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AMD's New Roadmap To Include Both x86 and ARM

AMD announced a new company roadmap in which it plans to support both x86 and ARM platforms in the near future.

The handwriting is on the wall for chipmaker AMD. Its internal estimates show that the use of x86 and ARM platforms will reach near parity in the next four years (Figure 1). On Monday, AMD launched its "ambidextrous computing" platform approach, embracing both platforms for client, server and embedded operating system markets.

[Click on image for larger view.] Figure 1. ARM and x86 growth. Source: AMD's "Core Innovation Update" presentation, May 5, 2014.

AMD will provide a pin-compatible shared infrastructure, called "Heterogeneous System Architecture" (HSA), to support both 64-bit x86 chips and 64-bit ARM chips, sometimes on the same machine. The first AMD accelerated processing units (APUs) with this HSA technology are code-named "Kaveri."

The new ambidextrous computing roadmap currently has two projects, called "Project SkyBridge" and "K12."

The first project, SkyBridge, will start in 2015 and will consist of a new 20-nanometer product family of system-on-chip designs and accelerated processing units that will support x86 and ARM processors. Two 64-bit chips are envisioned under Project SkyBridge:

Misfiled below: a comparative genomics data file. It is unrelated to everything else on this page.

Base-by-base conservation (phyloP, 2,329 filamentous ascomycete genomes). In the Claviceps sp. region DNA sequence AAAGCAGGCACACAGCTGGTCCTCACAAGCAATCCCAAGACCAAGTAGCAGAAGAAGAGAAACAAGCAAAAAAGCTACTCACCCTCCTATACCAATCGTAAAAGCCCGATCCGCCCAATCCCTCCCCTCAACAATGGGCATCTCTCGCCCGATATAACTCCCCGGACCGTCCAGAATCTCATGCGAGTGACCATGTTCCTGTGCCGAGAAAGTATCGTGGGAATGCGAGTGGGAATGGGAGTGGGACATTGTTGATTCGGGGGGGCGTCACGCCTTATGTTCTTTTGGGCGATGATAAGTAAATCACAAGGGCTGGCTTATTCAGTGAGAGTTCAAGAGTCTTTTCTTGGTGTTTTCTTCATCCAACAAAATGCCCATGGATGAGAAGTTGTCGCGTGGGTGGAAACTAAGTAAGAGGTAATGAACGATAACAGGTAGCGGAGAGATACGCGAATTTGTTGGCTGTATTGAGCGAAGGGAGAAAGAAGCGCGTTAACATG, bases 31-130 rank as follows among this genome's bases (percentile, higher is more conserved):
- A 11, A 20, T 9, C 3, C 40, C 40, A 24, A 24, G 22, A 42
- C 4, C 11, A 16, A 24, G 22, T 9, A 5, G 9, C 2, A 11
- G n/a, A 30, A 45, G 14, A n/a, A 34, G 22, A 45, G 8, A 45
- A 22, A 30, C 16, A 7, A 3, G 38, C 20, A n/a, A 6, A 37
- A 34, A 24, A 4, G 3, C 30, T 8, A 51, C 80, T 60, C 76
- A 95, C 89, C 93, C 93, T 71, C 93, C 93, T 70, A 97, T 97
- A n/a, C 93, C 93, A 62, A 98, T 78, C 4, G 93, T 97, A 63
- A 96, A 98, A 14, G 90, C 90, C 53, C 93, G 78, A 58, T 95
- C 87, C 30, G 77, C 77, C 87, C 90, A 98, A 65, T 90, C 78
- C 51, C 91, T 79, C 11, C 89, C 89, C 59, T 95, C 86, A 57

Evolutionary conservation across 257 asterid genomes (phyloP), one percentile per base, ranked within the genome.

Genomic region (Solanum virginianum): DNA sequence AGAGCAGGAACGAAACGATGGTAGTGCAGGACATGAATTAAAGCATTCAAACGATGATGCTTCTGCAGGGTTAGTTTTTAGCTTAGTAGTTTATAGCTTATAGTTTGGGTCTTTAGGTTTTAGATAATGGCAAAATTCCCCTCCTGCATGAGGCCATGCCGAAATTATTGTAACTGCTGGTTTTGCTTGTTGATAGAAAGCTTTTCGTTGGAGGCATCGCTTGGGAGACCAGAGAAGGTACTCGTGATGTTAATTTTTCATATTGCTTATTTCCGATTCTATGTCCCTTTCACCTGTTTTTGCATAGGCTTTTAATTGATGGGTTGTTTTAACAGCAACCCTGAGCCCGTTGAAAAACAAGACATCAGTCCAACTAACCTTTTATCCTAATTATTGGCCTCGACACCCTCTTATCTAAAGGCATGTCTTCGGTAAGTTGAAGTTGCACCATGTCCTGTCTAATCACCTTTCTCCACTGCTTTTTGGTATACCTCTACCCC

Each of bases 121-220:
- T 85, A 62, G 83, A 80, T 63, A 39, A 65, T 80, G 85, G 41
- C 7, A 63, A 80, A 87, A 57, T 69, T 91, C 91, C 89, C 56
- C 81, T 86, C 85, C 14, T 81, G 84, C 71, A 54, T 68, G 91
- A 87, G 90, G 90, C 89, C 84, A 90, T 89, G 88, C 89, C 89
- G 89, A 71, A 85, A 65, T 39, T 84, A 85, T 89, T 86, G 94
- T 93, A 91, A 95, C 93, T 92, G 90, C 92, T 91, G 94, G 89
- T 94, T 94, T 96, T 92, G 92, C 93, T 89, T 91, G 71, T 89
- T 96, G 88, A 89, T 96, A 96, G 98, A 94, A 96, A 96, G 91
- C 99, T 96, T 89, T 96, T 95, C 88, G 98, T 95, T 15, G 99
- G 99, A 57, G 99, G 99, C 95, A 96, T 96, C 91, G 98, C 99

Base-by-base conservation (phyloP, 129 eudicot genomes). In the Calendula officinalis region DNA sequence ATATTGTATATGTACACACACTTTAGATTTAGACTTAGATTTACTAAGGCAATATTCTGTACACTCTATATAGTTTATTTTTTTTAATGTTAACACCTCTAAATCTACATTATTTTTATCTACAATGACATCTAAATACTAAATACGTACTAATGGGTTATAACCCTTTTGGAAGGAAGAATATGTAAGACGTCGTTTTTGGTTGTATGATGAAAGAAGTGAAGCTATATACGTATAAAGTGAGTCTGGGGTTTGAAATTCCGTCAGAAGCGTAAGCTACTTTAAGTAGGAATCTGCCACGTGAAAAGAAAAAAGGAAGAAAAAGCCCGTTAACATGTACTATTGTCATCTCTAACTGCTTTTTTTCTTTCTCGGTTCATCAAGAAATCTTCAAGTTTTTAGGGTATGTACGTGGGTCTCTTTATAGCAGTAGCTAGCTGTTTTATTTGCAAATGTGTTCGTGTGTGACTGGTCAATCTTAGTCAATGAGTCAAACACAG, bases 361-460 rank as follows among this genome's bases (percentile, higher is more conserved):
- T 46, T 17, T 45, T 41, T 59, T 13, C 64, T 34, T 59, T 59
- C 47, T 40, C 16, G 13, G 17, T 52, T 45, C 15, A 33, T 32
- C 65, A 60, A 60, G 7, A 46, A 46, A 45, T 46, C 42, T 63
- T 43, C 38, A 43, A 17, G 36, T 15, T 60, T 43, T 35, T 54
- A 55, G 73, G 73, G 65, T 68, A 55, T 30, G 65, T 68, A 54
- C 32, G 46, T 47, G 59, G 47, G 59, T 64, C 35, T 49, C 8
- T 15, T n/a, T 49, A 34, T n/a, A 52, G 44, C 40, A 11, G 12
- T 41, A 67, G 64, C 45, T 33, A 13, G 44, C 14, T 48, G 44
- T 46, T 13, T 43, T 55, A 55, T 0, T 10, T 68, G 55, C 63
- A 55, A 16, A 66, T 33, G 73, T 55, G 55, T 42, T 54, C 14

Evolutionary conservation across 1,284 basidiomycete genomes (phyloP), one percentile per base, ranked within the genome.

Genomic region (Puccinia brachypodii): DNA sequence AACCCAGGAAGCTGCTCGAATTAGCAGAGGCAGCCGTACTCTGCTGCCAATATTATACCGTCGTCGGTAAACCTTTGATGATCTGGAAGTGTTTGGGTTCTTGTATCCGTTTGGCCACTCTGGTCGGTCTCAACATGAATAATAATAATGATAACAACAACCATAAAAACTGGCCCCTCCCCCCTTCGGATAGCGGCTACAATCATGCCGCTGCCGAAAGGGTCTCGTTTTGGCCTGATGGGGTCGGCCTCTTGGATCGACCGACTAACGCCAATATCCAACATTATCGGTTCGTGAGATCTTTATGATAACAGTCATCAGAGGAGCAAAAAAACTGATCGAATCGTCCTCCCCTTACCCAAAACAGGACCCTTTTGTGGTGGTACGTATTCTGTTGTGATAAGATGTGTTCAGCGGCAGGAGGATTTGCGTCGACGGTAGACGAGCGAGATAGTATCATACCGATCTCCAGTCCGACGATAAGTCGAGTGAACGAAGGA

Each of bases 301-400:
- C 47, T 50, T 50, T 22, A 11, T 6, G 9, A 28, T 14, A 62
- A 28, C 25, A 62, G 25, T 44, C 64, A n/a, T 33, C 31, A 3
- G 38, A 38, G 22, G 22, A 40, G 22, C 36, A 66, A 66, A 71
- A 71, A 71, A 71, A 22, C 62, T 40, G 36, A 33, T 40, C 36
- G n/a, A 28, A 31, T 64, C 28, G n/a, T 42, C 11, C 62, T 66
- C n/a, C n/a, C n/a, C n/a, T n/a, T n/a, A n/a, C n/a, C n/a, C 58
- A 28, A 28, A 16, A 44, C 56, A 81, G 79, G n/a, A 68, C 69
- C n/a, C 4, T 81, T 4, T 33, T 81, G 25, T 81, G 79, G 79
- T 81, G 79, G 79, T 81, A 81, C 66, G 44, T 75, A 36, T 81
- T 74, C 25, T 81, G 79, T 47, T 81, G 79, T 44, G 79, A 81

• An x86 "Puma+" CPU, and
  • A low-power ARM Cortex-A57 core for Android

Both of these two Project SkyBridge chips will support AMD's Graphics Core Next and Secure Technology, along with integration as system-on-chip components.

The second project under the ambidextrous computing roadmap, K12, will roll out in 2016. It will feature a "new high-performance, low-power ARM-based core" using 64-bit technology, according to AMD's announcement.

AMD currently has a 64-bit Opteron A-Series processor that's based on the ARM designs, which is code-named "Seattle." The 28-nanometer Seattle chip was demonstrated on Monday in a press conference running Red Hat's Fedora Linux operating system. AMD's Seattle chip is aimed at the datacenter market, offering a power-efficient alternative to traditional x86-based servers. It has up to eight ARM Cortex-A57 cores with up to 4 MB of shared L2 and 8 MB of L3 cache memory.

The ambidextrous computing roadmap envisions support for future products ranging from dense server farms to "ultra-low power client" devices, according to AMD's roadmap chart (Figure 2):

[Click on image for larger view.] Figure 2. AMD's ambidextrous computing roadmap. Source: AMD's "Core Innovation Update" presentation, May 5, 2014.

About the Author

Kurt Mackie is senior news producer for the 1105 Enterprise Computing Group.

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